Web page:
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There are seven distinct Tetriminos that you must direct and place within the Matrix. They are typically named after the letter of the alphabet that they most closely resemble. In order to become an expert Tetris player, good familiarity with all seven pieces is required. You must know the best ways to utilize each piece, as well as how to prepare for their eventual arrival.


O piece[edit]

Tetris piece O.png

The O piece resembles a 2x2 square. This is the only piece that looks the same no matter how you rotate it. Because every side consists of two squares, it is also the only piece that cannot fit in a single square gap. As a result, it's a very good idea to plan for this piece's arrival by having a two-square platform for it to be placed on without creating any holes or gaps.

S piece[edit]

Tetris piece S.png

When rotated once, the S piece looks different, but when rotated a second time, it returns to its original appearance. It has two edges which are two squares long, but it has two other edges that are only a single square, making this a fairly adaptable piece. Use it to plug up single gaps, or lay it down flat when there is a single block sticking up on the right side. S pieces are good for filling up 1-2 staircase gaps when the staircase is rising to the left.

Z piece[edit]

Tetris piece Z.png

The Z piece is the mirror image of the S piece. It has very similar properties, in particular the fact that it looks the same after it's been rotated twice. Since it has the opposite profile of the S piece, look for situations where the S piece isn't quite suited, and try to place a Z piece there instead. Z pieces are good for filling up 1-2 staircase gaps when the staircase is rising to the right.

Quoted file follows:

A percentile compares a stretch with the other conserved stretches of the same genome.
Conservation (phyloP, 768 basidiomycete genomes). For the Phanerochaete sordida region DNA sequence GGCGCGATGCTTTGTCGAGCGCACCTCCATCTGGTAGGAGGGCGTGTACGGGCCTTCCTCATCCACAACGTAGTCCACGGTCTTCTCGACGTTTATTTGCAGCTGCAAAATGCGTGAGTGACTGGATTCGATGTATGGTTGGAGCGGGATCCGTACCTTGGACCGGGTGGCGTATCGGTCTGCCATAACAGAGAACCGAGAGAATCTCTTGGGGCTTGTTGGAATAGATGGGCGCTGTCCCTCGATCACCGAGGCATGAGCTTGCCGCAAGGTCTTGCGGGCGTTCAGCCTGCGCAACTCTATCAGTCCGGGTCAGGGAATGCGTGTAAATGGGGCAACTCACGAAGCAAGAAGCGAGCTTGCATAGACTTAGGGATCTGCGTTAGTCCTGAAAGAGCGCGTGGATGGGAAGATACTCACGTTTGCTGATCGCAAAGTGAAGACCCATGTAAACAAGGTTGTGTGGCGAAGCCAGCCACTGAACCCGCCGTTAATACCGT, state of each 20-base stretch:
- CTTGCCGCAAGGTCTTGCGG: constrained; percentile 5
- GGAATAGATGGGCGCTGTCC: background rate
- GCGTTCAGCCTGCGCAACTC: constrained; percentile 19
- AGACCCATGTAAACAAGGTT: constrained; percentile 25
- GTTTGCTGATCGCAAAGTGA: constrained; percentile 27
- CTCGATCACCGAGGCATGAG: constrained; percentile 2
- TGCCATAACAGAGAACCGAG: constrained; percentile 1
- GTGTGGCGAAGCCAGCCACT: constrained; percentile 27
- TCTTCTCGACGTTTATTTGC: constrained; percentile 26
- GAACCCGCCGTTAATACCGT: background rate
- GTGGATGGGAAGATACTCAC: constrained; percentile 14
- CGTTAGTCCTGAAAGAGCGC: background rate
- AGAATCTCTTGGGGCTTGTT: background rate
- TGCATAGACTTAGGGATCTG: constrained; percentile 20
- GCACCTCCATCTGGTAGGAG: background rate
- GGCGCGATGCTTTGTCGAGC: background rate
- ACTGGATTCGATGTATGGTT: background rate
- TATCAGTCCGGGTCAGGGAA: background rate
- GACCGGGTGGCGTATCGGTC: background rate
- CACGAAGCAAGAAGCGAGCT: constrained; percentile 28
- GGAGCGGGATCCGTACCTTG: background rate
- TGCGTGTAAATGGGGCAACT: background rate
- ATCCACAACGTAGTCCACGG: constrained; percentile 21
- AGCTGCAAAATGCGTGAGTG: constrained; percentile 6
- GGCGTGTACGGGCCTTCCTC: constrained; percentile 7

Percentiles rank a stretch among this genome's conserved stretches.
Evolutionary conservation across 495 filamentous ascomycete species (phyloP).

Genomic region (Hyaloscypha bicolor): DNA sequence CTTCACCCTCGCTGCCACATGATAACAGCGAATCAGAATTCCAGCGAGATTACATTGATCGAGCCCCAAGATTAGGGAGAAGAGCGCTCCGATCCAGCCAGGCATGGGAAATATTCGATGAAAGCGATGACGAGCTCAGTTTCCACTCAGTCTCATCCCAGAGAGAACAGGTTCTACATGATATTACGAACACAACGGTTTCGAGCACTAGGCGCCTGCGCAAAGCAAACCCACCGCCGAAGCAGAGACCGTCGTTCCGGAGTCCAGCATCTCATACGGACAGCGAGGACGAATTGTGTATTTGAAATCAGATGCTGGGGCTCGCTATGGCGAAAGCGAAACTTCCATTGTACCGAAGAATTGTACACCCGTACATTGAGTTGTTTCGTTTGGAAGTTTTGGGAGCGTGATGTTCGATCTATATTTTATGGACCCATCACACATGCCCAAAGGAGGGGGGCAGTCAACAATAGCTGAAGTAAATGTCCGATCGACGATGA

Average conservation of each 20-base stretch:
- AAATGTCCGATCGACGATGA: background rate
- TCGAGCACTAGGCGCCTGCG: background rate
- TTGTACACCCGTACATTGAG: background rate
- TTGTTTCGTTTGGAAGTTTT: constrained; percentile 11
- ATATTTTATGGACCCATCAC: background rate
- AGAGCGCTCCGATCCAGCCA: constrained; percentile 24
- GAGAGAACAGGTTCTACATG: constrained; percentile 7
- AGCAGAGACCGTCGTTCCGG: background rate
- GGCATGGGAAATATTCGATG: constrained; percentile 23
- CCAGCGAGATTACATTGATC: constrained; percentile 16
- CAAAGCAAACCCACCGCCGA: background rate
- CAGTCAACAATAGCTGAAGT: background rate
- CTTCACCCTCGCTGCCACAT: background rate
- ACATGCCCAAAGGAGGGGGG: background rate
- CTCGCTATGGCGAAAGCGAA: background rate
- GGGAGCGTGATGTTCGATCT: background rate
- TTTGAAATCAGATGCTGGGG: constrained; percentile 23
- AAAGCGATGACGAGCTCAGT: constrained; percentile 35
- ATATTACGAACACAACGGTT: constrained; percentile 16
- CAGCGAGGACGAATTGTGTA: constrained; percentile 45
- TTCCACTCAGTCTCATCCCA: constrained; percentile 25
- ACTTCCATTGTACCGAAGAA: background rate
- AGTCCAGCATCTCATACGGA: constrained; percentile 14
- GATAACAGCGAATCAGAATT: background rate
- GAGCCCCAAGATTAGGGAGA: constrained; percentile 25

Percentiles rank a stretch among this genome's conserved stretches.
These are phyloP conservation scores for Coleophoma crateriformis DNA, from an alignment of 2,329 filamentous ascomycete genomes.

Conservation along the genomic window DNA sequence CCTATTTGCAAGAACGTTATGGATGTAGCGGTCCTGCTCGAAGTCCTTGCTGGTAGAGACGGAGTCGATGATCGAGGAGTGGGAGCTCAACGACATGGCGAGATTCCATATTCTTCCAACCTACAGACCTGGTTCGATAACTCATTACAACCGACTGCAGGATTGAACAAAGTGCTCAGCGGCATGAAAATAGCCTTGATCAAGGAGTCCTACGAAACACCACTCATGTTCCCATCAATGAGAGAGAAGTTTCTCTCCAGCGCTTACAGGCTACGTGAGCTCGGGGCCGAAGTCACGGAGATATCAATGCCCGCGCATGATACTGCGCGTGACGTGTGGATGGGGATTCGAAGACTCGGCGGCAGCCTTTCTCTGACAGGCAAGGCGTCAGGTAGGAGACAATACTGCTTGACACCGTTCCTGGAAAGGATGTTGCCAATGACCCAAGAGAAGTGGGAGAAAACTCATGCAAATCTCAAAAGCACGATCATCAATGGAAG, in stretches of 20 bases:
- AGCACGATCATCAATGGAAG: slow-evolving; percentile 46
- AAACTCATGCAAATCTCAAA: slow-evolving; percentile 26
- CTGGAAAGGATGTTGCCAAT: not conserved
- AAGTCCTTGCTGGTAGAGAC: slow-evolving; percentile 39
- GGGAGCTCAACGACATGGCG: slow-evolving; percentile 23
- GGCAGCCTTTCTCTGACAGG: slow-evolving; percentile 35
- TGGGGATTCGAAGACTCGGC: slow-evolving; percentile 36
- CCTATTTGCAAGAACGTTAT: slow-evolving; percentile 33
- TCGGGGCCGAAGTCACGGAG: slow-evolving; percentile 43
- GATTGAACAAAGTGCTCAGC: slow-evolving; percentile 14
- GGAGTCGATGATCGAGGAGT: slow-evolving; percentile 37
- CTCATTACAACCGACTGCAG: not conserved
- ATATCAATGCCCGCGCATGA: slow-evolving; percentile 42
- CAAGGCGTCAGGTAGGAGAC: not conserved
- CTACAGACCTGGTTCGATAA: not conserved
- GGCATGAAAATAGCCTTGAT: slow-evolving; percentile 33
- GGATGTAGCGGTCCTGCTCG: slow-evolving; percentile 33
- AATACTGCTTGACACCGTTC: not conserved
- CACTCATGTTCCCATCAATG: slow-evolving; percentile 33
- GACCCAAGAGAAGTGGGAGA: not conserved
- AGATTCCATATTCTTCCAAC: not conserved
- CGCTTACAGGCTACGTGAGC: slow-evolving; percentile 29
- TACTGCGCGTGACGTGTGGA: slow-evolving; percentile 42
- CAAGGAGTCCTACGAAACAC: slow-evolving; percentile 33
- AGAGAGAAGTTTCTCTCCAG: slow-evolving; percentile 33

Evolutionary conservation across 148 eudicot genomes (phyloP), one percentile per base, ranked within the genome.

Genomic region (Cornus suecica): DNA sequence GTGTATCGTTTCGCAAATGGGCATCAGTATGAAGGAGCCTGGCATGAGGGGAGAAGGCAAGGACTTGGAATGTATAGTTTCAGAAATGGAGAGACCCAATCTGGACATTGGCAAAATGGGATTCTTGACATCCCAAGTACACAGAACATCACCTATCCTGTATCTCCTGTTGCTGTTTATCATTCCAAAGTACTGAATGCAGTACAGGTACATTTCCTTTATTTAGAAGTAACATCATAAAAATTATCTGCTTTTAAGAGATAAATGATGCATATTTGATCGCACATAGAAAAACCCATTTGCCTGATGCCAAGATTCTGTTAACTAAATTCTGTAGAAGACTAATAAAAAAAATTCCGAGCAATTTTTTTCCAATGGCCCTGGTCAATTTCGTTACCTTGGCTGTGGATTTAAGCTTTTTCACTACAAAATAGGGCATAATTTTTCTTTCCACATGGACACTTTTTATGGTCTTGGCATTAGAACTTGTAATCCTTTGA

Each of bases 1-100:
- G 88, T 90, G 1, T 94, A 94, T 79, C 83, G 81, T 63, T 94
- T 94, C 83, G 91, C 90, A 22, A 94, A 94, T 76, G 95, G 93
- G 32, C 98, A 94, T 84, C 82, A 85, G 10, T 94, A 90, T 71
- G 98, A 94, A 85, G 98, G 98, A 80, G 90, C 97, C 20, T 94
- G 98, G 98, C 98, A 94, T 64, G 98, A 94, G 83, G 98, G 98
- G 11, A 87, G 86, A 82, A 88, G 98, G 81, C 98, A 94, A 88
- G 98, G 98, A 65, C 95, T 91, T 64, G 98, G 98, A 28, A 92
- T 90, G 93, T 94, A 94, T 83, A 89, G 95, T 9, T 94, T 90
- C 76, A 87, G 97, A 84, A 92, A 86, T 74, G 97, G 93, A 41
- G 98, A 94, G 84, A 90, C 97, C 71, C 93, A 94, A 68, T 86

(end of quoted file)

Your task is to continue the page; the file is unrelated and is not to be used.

T piece[edit]

Tetris piece T.png

The T piece is a very versatile piece. It can be used in a variety of situations. The only time when it's not useful is when you need to fill exactly two squares. Other than that, it can fill in many single square gaps, and it can be rotated to fit a situation just right. This piece has a special property that allows you to rotate it into place beneath a gap to fill in a hole by spinning it after it has landed on top of something. This maneuver is called a "T-Spin" and many more recent versions of Tetris award a bonus for performing it. Note that if you have a flat enough surface, T pieces make excellent foundations for series of S and Z blocks.

L piece[edit]

Tetris piece L.png

The L piece is another quite useful piece. It has one edge with three squares, one edge with two squares, and two different edges with just one square. It can be safely used in a variety of situations. It also stacks quite nicely with itself when you rotate one 180 degrees. Use this piece to fill in two square holes, or to complete three lines in one shot.

J piece[edit]

Tetris piece J.png